For purposes of this decision, there are no disputes of material fact. Instead, the Court is tasked with determining whether Kacian has exhausted her administrative remedies. Even if she has not exhausted her remedies, the Court must consider whether equity favors an excusal of the exhaustion requirements under the circumstances.
A. Administrative exhaustion under Title VII
Administrative exhaustion is a " basic tenet" of administrative law. Robinson v. Dalton,
107 F.3d 1018, 1020 (3d Cir. 1997). The main objectives of administrative exhaustion are to " promote administrative efficiency, respect executive autonomy . . ., provide courts with the benefit of an agency's expertise, and serve judicial economy." Id. (internal citations and quotations omitted). Generally, a plaintiff under Title VII must exhaust administrative remedies before seeking judicial relief. Burgh v. Borough Council of Borough of Montrose, 251 F.3d 465, 469 (3d Cir. 2001).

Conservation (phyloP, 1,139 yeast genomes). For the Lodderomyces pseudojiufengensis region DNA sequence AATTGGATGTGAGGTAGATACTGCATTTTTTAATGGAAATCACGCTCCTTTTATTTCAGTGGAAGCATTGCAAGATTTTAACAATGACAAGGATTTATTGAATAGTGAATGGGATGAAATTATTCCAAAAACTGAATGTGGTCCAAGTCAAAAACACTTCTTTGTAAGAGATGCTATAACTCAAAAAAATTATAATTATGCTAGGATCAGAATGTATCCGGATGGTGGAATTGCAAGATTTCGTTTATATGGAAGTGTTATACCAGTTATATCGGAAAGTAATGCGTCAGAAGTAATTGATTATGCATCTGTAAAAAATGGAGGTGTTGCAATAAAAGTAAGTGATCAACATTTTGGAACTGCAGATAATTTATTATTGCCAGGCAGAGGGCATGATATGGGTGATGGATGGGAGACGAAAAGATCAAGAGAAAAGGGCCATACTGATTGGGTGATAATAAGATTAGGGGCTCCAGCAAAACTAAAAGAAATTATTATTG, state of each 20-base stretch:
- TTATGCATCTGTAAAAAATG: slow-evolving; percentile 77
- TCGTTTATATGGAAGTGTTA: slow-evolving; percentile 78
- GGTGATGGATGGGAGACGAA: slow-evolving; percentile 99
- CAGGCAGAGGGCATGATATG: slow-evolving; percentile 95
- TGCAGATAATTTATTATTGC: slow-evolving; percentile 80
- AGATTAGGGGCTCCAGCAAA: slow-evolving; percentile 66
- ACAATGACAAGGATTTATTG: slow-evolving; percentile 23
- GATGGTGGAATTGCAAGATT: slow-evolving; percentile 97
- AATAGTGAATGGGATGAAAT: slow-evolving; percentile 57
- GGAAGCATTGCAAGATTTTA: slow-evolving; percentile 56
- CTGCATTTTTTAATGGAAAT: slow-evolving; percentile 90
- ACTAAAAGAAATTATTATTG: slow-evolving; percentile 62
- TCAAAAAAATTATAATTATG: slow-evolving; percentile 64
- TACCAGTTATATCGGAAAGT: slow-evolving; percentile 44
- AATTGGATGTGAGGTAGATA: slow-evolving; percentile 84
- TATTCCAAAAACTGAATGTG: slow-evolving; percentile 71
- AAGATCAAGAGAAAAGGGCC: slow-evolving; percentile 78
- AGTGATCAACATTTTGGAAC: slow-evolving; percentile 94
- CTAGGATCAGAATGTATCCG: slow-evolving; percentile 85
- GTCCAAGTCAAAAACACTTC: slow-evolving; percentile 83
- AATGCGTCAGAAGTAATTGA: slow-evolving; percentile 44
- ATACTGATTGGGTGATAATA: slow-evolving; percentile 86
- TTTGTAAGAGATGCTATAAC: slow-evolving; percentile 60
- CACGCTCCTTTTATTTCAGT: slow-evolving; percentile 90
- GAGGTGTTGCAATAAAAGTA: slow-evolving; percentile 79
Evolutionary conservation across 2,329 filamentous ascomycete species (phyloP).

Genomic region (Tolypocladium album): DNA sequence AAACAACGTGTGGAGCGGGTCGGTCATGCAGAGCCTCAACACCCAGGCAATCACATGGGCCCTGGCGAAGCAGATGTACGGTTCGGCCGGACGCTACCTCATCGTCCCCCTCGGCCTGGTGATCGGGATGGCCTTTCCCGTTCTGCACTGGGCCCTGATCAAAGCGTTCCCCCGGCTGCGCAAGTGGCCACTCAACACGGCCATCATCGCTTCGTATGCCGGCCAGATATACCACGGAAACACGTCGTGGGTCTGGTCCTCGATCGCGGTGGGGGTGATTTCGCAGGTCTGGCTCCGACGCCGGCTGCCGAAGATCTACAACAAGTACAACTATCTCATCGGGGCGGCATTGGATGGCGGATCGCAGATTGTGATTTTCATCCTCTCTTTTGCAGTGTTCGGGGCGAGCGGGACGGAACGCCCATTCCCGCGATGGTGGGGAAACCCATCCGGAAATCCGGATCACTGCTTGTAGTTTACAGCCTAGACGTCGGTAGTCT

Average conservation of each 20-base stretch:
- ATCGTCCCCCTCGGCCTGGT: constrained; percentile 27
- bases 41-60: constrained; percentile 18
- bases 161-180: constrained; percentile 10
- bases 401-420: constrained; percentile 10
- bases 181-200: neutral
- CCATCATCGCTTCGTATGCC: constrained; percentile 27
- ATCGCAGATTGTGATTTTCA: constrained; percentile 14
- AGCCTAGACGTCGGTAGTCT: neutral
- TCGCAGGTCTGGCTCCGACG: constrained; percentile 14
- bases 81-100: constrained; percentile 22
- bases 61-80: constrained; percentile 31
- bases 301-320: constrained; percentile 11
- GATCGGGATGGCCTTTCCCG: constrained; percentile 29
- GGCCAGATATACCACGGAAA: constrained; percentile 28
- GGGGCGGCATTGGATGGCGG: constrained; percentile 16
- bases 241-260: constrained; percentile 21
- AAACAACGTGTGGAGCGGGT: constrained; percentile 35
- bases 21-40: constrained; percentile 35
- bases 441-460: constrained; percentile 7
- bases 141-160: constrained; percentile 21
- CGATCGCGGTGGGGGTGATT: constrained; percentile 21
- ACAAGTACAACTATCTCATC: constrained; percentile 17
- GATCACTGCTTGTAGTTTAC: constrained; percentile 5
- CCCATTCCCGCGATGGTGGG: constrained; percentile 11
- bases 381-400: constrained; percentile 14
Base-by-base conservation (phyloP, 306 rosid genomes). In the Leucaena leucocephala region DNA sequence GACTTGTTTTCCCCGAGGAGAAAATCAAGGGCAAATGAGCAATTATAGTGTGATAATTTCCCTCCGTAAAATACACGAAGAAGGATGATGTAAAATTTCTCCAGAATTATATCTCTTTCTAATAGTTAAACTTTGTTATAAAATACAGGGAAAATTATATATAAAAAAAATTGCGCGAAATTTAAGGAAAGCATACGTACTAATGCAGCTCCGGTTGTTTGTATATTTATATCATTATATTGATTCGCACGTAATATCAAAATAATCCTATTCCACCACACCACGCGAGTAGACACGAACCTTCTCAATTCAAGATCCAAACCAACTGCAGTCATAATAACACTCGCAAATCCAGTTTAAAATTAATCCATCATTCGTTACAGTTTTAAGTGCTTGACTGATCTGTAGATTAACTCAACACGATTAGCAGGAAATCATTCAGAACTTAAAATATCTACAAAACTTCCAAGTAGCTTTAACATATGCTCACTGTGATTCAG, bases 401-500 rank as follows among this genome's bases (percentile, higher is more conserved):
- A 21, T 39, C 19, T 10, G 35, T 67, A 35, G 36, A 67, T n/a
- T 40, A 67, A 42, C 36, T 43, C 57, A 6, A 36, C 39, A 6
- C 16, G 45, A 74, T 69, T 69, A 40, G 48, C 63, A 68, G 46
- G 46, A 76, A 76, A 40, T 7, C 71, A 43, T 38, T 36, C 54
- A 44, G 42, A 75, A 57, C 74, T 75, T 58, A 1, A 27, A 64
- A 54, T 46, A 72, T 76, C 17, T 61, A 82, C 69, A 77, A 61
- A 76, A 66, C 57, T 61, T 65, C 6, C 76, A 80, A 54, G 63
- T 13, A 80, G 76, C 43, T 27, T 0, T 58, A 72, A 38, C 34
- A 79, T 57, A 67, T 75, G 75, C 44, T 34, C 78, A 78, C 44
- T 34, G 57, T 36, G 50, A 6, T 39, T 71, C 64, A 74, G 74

The applicable administrative scheme is provided in the EEOC's regulations. First, a federal employee who believes he or she has been discriminated against must contact an EEO counselor within 45 days of the alleged discriminatory act. 29 C.F.R. § 1614.105(a)(1) (2014). If an agency offers an ADR program, the employee may take part in that program. Id. § 1614.105(b)(2). If the matter is not resolved, the EEO counselor must inform the employee of the right to file a complaint. Id. § § 1614.105(d) and (f). According to 29 C.F.R. § 1614.106(c), a " complaint"